App stores, 'bill shock' drive billing evolution

Jessica Scarpati
25 May 2010
00:00
News
Features
Wireless carriers lament that they don't want their networks to be dumb pipes anymore. But a recent case involving a Boston-area teen and his $18,000 bill from Verizon Wireless -- racked up by tethering his cell phone to his laptop -- may foreshadow what awaits carriers if they lack intelligent real-time billing systems.
More billing embarrassments are inevitable as carriers continue to deliver third-party apps hawking goods and services.
"We need policy management for service decisions while the service is being invoked," said telecom consultant Tom Nolle, president of CIMI Corp. "Where we're heading would make it possible for Little Johnny to buy a car and bill it to his cell phone … [but] Little Johnny can't be allowed to buy a car and get a do-over. We can solve the problems of today just by forgiving the debt. We can't do that for the problems of tomorrow."
When wireless carriers had to support only voice calls and text messages, their existing operations support systems (OSS) and billing support systems (BSS) had been sufficient, Nolle said. Those systems automatically capture and catalogue account activity after it occurs but only spit out reports as needed for monthly statements or customer Web portals that don't promise real-time usage stats.
As the industry becomes increasingly application- and service-driven, a careless attitude toward revamping the wireless OSS/BSS model for next-generation networks will cost carriers, Nolle said.
"If we don't tie fulfillment, billing and service management more tightly together, what could happen is we have a choice of forcing unreasonable bills on unwilling consumers or shutting down services," he said. "We may compromise hundreds of billions of dollars of revenue opportunity and a tremendous amount of utility to customers."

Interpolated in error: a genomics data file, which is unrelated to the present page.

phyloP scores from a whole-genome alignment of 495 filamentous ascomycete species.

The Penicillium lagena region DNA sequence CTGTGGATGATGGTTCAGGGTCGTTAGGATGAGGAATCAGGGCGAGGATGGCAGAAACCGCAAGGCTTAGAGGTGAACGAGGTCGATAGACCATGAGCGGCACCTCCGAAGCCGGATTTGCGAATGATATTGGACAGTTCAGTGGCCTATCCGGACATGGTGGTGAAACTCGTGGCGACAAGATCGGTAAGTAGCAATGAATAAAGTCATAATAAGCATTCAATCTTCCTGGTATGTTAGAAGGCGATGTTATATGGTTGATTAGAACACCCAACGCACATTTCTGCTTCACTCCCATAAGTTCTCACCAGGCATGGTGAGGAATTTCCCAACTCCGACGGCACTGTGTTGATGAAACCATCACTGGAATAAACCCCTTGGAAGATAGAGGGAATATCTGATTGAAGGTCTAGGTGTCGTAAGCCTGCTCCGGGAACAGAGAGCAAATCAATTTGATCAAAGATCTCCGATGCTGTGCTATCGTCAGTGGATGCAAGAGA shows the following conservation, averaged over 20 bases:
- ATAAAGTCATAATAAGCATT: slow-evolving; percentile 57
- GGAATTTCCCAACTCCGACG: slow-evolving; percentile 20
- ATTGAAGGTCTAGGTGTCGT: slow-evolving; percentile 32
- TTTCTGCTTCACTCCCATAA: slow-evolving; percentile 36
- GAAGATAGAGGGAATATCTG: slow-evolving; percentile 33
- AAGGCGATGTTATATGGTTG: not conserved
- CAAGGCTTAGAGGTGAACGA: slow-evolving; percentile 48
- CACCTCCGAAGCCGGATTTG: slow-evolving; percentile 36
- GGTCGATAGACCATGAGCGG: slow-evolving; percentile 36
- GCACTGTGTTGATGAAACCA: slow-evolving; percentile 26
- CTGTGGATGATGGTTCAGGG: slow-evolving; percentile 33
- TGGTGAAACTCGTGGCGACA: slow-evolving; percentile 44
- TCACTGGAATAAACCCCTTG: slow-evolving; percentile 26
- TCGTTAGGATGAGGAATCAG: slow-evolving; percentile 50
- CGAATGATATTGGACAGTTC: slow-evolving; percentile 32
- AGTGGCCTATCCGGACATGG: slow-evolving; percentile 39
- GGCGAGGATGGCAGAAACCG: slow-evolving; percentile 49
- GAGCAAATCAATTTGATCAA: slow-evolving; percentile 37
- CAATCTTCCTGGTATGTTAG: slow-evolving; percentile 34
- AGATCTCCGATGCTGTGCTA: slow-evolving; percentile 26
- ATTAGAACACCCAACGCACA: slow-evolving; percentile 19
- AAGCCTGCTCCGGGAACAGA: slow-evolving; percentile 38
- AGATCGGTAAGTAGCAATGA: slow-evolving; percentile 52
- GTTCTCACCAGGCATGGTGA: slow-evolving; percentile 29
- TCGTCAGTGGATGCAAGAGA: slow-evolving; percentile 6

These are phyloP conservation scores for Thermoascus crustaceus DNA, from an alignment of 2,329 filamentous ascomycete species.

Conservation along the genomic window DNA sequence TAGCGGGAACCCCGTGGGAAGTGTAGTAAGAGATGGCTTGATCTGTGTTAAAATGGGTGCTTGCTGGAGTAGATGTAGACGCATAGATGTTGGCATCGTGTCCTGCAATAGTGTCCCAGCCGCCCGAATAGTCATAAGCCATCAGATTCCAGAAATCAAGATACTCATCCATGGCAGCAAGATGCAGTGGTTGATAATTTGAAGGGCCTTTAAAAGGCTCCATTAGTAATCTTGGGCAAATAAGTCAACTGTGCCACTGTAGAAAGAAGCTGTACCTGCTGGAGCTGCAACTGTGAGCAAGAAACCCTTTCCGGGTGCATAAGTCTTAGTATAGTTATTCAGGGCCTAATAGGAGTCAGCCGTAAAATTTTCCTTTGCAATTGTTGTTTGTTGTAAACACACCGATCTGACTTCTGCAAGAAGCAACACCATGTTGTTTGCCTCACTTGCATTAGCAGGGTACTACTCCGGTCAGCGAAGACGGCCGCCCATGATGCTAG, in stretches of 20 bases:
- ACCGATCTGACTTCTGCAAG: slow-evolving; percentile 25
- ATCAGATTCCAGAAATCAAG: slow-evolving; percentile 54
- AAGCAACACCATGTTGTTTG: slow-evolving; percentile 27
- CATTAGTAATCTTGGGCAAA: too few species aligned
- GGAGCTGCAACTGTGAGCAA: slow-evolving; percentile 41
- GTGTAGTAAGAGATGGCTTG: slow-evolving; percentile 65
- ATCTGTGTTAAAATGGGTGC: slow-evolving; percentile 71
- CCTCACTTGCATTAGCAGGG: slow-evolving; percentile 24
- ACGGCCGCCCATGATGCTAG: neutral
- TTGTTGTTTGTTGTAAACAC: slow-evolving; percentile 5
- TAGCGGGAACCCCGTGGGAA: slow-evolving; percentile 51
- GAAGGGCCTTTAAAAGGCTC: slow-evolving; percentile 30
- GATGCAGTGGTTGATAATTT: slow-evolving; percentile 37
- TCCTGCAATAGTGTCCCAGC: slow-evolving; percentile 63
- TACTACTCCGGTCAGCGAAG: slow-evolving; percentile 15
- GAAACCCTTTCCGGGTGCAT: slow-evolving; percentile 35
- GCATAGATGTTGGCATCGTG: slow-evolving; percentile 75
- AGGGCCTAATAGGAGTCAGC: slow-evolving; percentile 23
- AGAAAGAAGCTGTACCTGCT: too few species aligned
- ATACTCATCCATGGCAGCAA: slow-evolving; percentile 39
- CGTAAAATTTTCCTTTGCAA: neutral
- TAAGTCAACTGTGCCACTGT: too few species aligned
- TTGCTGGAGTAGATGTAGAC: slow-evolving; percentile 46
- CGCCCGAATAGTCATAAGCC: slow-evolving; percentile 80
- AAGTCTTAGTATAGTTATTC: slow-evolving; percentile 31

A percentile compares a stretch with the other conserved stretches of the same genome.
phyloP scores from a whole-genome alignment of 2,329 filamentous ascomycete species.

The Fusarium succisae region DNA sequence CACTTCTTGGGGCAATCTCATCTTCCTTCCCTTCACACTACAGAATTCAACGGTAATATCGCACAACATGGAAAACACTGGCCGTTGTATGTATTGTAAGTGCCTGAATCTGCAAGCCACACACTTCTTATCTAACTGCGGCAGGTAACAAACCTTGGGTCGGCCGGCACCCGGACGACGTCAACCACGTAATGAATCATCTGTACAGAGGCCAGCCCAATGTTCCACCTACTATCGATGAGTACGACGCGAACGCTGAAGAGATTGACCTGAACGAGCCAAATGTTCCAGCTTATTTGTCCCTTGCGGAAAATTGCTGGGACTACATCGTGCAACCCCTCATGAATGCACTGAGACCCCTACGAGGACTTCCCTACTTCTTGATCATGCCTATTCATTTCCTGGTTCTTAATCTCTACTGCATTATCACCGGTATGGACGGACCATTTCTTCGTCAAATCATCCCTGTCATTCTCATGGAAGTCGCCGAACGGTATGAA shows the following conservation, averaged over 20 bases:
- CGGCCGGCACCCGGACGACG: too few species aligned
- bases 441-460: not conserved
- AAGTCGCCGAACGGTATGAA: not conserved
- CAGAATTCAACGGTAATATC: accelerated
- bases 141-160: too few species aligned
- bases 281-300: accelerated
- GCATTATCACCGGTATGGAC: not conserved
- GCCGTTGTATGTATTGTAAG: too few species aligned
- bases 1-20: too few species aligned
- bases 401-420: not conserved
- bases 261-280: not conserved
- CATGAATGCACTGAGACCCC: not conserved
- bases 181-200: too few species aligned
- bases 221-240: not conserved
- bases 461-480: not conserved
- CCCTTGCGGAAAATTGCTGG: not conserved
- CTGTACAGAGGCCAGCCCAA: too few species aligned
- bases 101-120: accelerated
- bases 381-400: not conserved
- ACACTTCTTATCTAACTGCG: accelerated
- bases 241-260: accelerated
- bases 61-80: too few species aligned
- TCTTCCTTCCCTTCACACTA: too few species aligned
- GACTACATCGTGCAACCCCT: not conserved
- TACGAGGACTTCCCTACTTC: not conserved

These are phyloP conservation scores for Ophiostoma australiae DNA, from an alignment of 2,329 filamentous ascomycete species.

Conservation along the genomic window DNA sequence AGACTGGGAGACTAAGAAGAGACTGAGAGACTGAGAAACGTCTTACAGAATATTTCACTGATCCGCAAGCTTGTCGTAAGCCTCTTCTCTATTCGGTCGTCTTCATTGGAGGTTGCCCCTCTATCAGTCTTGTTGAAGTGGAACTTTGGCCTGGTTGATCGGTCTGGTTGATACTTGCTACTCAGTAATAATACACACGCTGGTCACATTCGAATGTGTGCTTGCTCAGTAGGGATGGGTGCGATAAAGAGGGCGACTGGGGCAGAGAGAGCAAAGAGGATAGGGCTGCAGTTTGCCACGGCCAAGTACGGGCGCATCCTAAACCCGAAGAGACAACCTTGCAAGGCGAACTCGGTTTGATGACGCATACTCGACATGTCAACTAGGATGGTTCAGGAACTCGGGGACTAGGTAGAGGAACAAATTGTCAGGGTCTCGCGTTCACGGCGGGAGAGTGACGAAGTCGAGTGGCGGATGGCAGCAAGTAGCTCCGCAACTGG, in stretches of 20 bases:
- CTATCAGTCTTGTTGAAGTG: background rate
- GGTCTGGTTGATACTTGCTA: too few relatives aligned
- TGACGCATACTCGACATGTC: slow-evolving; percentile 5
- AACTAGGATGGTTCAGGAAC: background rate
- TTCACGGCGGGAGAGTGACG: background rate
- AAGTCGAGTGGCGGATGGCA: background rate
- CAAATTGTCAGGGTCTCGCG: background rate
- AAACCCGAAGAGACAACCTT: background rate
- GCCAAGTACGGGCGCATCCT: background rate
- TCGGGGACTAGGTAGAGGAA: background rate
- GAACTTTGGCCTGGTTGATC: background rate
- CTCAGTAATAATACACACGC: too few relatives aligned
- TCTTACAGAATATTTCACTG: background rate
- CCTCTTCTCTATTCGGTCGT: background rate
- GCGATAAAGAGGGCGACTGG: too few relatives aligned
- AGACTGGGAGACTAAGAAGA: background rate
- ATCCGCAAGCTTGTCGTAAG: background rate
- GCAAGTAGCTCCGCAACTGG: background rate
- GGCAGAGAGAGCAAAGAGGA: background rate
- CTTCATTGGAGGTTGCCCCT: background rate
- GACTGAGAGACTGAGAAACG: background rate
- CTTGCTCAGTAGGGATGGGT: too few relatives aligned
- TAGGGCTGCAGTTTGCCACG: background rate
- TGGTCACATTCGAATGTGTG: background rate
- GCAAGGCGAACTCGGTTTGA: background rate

The rise of app stores is changing the market dynamics -- wedging wireless carriers in among consumers, retailers and application developers -- and driving the need for more real-time billing systems, Nolle said.
"The trouble with the new services developing is that the stuff you have to pay for can get buried in the experience," he said. This set-up creates a service-layer problem because the overall experience where the pay services are embedded doesn't typically carry a service charge.
If carriers can't untangle this dilemma, it could easily stifle mobile application development and upend the "ecosystem" of carriers, developers and retailers selling goods and services through these platforms, according to Sara Kaufman, mobile strategies analyst at Ovum.
"The complexity of the relationship … is actually hampering, to some extent, the development of more sophisticated third-party apps," Kaufman said. "Most of the third-party app vendors … I have talked to will go on and on about how difficult it is to navigate the operator's payment and billing systems."

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